It is useful to check out the location of where you’ll present in advance. This allows you to get more comfortable with the space and ascertain the availability of the projector, etc. Make sure you practise with any of the tools you’ll be using – it’s never a good idea to wave a laser pointer across the CIO’s field of vision…

Finally, collate all the files you need in a single folder on your desktop. This avoids fumbling through Explorer when you’re centre stage. They can then be archived as a quickly accessible record of what you presented to the audience.


There are lots of good guides to presenting – you’ve probably used some already – but what’s specific for FX?

Several concepts can come up that might be tricky to explain. What exactly is bid-ask spread, for example? Worse, how is it calculated? Having a prepared, two-sentence explanation in advance is a lot easier than trying to wing it. I keep a ‘jargon-busting’ glossary as a file on my desktop.

Here is an example:

Volatility is a statistical measure of how much a currency pair has moved relative to each other in the past. The provision value we use is two standard deviations worse than current market price – which should cover about 95% of cases, in both directions. Assuming volatility remains constant and is normally distributed.

This means that about one time in 40, the downside difference would be bigger than our provision.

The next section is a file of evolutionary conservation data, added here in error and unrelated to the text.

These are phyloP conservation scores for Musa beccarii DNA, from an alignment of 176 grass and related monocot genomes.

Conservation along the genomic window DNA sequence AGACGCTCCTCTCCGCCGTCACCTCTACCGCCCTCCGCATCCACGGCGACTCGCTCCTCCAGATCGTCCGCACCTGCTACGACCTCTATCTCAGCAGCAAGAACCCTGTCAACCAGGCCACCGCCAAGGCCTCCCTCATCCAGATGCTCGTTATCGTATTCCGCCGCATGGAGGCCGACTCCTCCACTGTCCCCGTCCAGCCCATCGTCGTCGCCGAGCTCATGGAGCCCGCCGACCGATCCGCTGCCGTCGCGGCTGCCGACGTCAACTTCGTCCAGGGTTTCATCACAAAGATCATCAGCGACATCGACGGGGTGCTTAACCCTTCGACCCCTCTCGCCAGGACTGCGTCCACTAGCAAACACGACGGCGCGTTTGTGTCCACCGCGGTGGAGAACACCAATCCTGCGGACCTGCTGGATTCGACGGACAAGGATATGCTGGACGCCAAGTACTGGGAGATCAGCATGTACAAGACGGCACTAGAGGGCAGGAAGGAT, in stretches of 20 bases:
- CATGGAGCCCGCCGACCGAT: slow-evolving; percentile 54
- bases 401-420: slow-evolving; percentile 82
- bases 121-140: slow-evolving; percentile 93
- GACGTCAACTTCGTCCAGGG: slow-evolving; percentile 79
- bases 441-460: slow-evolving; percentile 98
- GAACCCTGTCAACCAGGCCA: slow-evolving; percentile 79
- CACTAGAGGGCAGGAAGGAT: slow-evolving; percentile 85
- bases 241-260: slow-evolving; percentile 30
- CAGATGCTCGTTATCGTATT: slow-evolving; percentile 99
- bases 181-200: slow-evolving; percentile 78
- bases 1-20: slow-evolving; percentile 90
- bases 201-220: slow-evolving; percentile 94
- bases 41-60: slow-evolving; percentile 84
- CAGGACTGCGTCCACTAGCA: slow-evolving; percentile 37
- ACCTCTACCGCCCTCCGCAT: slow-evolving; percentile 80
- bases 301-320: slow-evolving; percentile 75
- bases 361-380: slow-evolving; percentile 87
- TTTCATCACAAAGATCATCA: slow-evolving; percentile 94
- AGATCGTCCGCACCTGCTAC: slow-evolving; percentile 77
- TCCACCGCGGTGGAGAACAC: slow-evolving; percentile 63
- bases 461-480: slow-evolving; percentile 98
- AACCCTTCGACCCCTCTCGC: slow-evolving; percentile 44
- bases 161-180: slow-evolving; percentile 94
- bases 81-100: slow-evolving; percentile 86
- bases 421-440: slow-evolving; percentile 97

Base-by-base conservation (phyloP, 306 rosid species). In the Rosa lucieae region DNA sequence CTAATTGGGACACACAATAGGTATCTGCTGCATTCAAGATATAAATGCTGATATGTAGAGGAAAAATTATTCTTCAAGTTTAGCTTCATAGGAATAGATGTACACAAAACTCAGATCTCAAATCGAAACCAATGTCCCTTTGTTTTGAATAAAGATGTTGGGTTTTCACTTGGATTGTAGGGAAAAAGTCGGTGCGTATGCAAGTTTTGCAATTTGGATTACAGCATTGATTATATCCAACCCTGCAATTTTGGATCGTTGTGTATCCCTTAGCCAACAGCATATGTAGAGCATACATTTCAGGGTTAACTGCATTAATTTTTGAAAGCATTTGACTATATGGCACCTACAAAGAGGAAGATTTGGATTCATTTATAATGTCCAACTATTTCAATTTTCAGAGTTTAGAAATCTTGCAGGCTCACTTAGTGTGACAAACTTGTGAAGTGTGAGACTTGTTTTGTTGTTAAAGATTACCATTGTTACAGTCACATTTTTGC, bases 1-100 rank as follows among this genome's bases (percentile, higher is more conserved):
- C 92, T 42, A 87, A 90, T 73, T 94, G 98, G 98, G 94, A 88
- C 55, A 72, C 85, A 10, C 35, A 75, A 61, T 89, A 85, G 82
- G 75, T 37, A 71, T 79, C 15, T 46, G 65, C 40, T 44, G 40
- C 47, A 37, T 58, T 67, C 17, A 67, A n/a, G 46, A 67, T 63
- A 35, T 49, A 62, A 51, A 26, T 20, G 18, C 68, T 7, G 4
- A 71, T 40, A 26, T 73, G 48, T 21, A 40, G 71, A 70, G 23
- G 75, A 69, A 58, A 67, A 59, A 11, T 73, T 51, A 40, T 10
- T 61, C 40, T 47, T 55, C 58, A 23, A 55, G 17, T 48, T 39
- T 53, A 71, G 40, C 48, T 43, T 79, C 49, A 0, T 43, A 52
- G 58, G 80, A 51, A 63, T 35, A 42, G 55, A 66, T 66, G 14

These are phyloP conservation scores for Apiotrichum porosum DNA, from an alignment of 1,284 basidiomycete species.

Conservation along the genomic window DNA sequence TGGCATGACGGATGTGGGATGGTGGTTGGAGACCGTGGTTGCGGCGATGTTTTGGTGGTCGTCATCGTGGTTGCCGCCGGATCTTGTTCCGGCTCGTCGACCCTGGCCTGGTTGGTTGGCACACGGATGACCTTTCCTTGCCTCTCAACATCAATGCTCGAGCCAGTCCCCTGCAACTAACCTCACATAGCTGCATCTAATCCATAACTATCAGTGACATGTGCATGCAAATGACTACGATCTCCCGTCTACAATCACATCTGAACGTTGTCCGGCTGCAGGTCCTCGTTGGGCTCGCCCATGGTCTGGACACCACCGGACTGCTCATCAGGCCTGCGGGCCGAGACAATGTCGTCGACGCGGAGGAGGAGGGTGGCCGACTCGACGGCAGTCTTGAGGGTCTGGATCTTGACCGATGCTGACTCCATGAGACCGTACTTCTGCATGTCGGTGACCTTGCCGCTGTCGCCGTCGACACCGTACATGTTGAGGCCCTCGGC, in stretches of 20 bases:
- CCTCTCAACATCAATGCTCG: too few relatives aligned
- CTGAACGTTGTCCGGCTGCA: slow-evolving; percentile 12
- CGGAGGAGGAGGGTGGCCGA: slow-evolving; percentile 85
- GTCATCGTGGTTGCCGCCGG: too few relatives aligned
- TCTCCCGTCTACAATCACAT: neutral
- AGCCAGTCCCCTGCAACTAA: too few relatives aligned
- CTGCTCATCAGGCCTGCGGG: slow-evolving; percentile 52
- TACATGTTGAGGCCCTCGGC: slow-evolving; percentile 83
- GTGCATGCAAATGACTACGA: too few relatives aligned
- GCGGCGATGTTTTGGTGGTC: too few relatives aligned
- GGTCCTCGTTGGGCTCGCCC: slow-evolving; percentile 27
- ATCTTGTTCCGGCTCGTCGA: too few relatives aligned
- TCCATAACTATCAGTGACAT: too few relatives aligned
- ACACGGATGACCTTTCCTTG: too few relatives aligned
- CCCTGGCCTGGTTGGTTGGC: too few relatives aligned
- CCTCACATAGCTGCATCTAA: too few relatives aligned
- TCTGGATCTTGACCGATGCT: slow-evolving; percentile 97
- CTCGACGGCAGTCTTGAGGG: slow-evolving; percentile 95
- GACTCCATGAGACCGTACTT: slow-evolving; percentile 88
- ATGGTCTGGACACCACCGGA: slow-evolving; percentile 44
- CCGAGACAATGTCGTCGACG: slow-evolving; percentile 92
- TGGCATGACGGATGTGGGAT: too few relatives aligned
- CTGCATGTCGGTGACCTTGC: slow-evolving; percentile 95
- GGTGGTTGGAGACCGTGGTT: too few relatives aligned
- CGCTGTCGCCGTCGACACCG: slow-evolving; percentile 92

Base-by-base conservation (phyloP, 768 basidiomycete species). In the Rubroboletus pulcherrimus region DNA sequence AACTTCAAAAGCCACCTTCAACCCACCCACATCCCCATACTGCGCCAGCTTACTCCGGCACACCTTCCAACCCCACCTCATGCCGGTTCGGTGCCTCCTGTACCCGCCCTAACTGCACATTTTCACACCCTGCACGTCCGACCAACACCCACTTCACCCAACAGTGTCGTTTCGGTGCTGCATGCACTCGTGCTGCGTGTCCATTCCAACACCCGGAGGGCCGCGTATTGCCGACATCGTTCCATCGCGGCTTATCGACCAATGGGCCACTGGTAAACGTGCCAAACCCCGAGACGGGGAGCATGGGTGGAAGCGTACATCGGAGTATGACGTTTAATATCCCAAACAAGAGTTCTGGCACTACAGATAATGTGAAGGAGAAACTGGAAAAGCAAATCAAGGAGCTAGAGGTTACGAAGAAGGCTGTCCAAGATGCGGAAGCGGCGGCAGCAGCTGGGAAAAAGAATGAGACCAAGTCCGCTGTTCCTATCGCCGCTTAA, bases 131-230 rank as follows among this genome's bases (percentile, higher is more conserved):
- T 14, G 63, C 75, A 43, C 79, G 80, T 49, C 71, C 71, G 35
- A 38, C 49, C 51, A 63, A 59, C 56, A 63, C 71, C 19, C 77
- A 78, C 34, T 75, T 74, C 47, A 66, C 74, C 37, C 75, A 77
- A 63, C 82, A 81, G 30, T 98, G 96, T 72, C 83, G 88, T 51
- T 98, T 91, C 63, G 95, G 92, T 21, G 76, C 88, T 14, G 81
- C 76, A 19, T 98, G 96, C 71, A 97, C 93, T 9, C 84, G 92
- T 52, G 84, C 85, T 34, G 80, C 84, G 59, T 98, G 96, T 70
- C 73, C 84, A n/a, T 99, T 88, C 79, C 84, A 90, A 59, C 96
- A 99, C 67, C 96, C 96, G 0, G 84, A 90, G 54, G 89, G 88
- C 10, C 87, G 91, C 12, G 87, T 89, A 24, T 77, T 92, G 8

What you need to remember is ‘need-to-know’ applies. The audience does not need to know ‘how’, or even ‘why’, so much as ‘what’. The technical intricacies are why specialists are employed, after all. A standard forward contract and a non-deliverable forward (NDF) both fix the value of a future flow of funds against your currency of interest as far as the business end user is concerned.

Dealing with questions

Disruptive questions are distractions that lead away from the main subject of discussion. Some can be relevant for dealing with later, and some not. Try to keep to the point when answering questions and offer to give individual follow-ups if one audience member is fixed on a ‘side track’.

Expect attempts to drill down for more data. Even if you’re filtering the data on a need-to-know basis, the audience may want to satisfy its curiosity as to the detail. This is reasonable and possible, so if you can anticipate the questions you are likely to get, it would help to have the extra data available to hand.

You may encounter some speculative ‘what ifs’. Some of the possibilities that might be discussed could be, shall we say, unorthodox. So be prepared to answer some left-of-field questions. Just don’t let them take over the discussion.

And finally

Any form of presenting can be daunting, and presenting on FX to the board of your company is bound to seem an intimidating prospect. But if you go into the meeting fully prepped, you will be in the best position to get your message across clearly. Finally, don’t forget that time is valuable, especially at top levels. Keeping your briefing succinct, focused and useful, rather than padding for extra face time, will be noted. Leave them wanting more.